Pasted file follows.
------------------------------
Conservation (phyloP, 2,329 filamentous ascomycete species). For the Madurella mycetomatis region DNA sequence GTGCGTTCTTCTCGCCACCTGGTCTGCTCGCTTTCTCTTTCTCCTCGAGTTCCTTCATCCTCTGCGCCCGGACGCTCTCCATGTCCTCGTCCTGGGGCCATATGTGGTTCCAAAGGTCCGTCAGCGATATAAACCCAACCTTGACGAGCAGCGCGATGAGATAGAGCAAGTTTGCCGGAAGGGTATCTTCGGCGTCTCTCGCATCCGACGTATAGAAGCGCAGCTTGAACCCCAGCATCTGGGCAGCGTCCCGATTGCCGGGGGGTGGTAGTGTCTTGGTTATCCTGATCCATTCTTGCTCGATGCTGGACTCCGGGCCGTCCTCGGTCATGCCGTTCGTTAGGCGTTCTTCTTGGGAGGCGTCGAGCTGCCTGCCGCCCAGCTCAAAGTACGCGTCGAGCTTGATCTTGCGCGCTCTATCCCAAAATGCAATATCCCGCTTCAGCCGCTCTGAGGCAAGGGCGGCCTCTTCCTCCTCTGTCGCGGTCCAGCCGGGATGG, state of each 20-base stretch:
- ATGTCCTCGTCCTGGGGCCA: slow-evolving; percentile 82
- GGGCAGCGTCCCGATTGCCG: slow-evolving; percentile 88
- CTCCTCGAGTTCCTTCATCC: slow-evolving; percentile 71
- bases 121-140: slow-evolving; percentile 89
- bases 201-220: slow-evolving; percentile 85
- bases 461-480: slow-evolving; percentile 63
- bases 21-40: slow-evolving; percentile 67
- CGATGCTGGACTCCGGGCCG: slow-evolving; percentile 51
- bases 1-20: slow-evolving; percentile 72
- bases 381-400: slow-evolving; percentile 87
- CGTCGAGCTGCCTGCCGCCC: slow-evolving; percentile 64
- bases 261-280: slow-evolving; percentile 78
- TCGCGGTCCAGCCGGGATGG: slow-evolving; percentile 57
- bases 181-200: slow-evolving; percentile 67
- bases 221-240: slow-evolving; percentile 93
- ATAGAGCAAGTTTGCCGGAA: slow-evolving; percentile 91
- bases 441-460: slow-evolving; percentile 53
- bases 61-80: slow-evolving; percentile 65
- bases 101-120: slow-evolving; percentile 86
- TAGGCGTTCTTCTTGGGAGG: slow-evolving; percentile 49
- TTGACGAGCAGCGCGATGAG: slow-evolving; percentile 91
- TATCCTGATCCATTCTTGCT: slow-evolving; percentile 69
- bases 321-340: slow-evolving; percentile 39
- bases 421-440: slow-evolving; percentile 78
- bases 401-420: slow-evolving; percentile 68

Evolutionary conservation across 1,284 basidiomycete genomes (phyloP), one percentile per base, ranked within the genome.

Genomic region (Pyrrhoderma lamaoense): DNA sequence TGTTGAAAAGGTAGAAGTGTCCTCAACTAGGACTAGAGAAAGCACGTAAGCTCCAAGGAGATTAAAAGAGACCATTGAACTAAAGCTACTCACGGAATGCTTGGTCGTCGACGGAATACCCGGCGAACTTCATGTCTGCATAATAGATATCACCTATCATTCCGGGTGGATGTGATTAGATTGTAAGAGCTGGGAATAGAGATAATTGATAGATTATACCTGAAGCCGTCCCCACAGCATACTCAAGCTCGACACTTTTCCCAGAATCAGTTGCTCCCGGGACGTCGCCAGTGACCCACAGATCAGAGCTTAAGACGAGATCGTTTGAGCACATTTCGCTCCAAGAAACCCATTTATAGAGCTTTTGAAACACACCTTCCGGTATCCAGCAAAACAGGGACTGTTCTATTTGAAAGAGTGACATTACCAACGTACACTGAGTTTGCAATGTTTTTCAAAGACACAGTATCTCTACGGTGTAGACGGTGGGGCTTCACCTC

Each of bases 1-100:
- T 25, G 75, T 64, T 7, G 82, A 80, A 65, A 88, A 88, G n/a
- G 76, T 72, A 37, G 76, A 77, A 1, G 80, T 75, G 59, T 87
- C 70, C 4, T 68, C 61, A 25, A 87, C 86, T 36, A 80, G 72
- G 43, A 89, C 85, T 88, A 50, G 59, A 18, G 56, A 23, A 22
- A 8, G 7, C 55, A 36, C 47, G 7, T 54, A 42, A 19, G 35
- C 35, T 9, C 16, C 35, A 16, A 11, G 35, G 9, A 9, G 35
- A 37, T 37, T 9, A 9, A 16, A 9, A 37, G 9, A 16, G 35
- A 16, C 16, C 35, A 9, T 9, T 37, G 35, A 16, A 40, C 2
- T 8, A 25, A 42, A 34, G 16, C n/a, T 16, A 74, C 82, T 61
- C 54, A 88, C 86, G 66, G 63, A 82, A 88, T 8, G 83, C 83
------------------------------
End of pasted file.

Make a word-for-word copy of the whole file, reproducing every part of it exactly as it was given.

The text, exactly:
Conservation (phyloP, 2,329 filamentous ascomycete species). For the Madurella mycetomatis region DNA sequence GTGCGTTCTTCTCGCCACCTGGTCTGCTCGCTTTCTCTTTCTCCTCGAGTTCCTTCATCCTCTGCGCCCGGACGCTCTCCATGTCCTCGTCCTGGGGCCATATGTGGTTCCAAAGGTCCGTCAGCGATATAAACCCAACCTTGACGAGCAGCGCGATGAGATAGAGCAAGTTTGCCGGAAGGGTATCTTCGGCGTCTCTCGCATCCGACGTATAGAAGCGCAGCTTGAACCCCAGCATCTGGGCAGCGTCCCGATTGCCGGGGGGTGGTAGTGTCTTGGTTATCCTGATCCATTCTTGCTCGATGCTGGACTCCGGGCCGTCCTCGGTCATGCCGTTCGTTAGGCGTTCTTCTTGGGAGGCGTCGAGCTGCCTGCCGCCCAGCTCAAAGTACGCGTCGAGCTTGATCTTGCGCGCTCTATCCCAAAATGCAATATCCCGCTTCAGCCGCTCTGAGGCAAGGGCGGCCTCTTCCTCCTCTGTCGCGGTCCAGCCGGGATGG, state of each 20-base stretch:
- ATGTCCTCGTCCTGGGGCCA: slow-evolving; percentile 82
- GGGCAGCGTCCCGATTGCCG: slow-evolving; percentile 88
- CTCCTCGAGTTCCTTCATCC: slow-evolving; percentile 71
- bases 121-140: slow-evolving; percentile 89
- bases 201-220: slow-evolving; percentile 85
- bases 461-480: slow-evolving; percentile 63
- bases 21-40: slow-evolving; percentile 67
- CGATGCTGGACTCCGGGCCG: slow-evolving; percentile 51
- bases 1-20: slow-evolving; percentile 72
- bases 381-400: slow-evolving; percentile 87
- CGTCGAGCTGCCTGCCGCCC: slow-evolving; percentile 64
- bases 261-280: slow-evolving; percentile 78
- TCGCGGTCCAGCCGGGATGG: slow-evolving; percentile 57
- bases 181-200: slow-evolving; percentile 67
- bases 221-240: slow-evolving; percentile 93
- ATAGAGCAAGTTTGCCGGAA: slow-evolving; percentile 91
- bases 441-460: slow-evolving; percentile 53
- bases 61-80: slow-evolving; percentile 65
- bases 101-120: slow-evolving; percentile 86
- TAGGCGTTCTTCTTGGGAGG: slow-evolving; percentile 49
- TTGACGAGCAGCGCGATGAG: slow-evolving; percentile 91
- TATCCTGATCCATTCTTGCT: slow-evolving; percentile 69
- bases 321-340: slow-evolving; percentile 39
- bases 421-440: slow-evolving; percentile 78
- bases 401-420: slow-evolving; percentile 68

Evolutionary conservation across 1,284 basidiomycete genomes (phyloP), one percentile per base, ranked within the genome.

Genomic region (Pyrrhoderma lamaoense): DNA sequence TGTTGAAAAGGTAGAAGTGTCCTCAACTAGGACTAGAGAAAGCACGTAAGCTCCAAGGAGATTAAAAGAGACCATTGAACTAAAGCTACTCACGGAATGCTTGGTCGTCGACGGAATACCCGGCGAACTTCATGTCTGCATAATAGATATCACCTATCATTCCGGGTGGATGTGATTAGATTGTAAGAGCTGGGAATAGAGATAATTGATAGATTATACCTGAAGCCGTCCCCACAGCATACTCAAGCTCGACACTTTTCCCAGAATCAGTTGCTCCCGGGACGTCGCCAGTGACCCACAGATCAGAGCTTAAGACGAGATCGTTTGAGCACATTTCGCTCCAAGAAACCCATTTATAGAGCTTTTGAAACACACCTTCCGGTATCCAGCAAAACAGGGACTGTTCTATTTGAAAGAGTGACATTACCAACGTACACTGAGTTTGCAATGTTTTTCAAAGACACAGTATCTCTACGGTGTAGACGGTGGGGCTTCACCTC

Each of bases 1-100:
- T 25, G 75, T 64, T 7, G 82, A 80, A 65, A 88, A 88, G n/a
- G 76, T 72, A 37, G 76, A 77, A 1, G 80, T 75, G 59, T 87
- C 70, C 4, T 68, C 61, A 25, A 87, C 86, T 36, A 80, G 72
- G 43, A 89, C 85, T 88, A 50, G 59, A 18, G 56, A 23, A 22
- A 8, G 7, C 55, A 36, C 47, G 7, T 54, A 42, A 19, G 35
- C 35, T 9, C 16, C 35, A 16, A 11, G 35, G 9, A 9, G 35
- A 37, T 37, T 9, A 9, A 16, A 9, A 37, G 9, A 16, G 35
- A 16, C 16, C 35, A 9, T 9, T 37, G 35, A 16, A 40, C 2
- T 8, A 25, A 42, A 34, G 16, C n/a, T 16, A 74, C 82, T 61
- C 54, A 88, C 86, G 66, G 63, A 82, A 88, T 8, G 83, C 83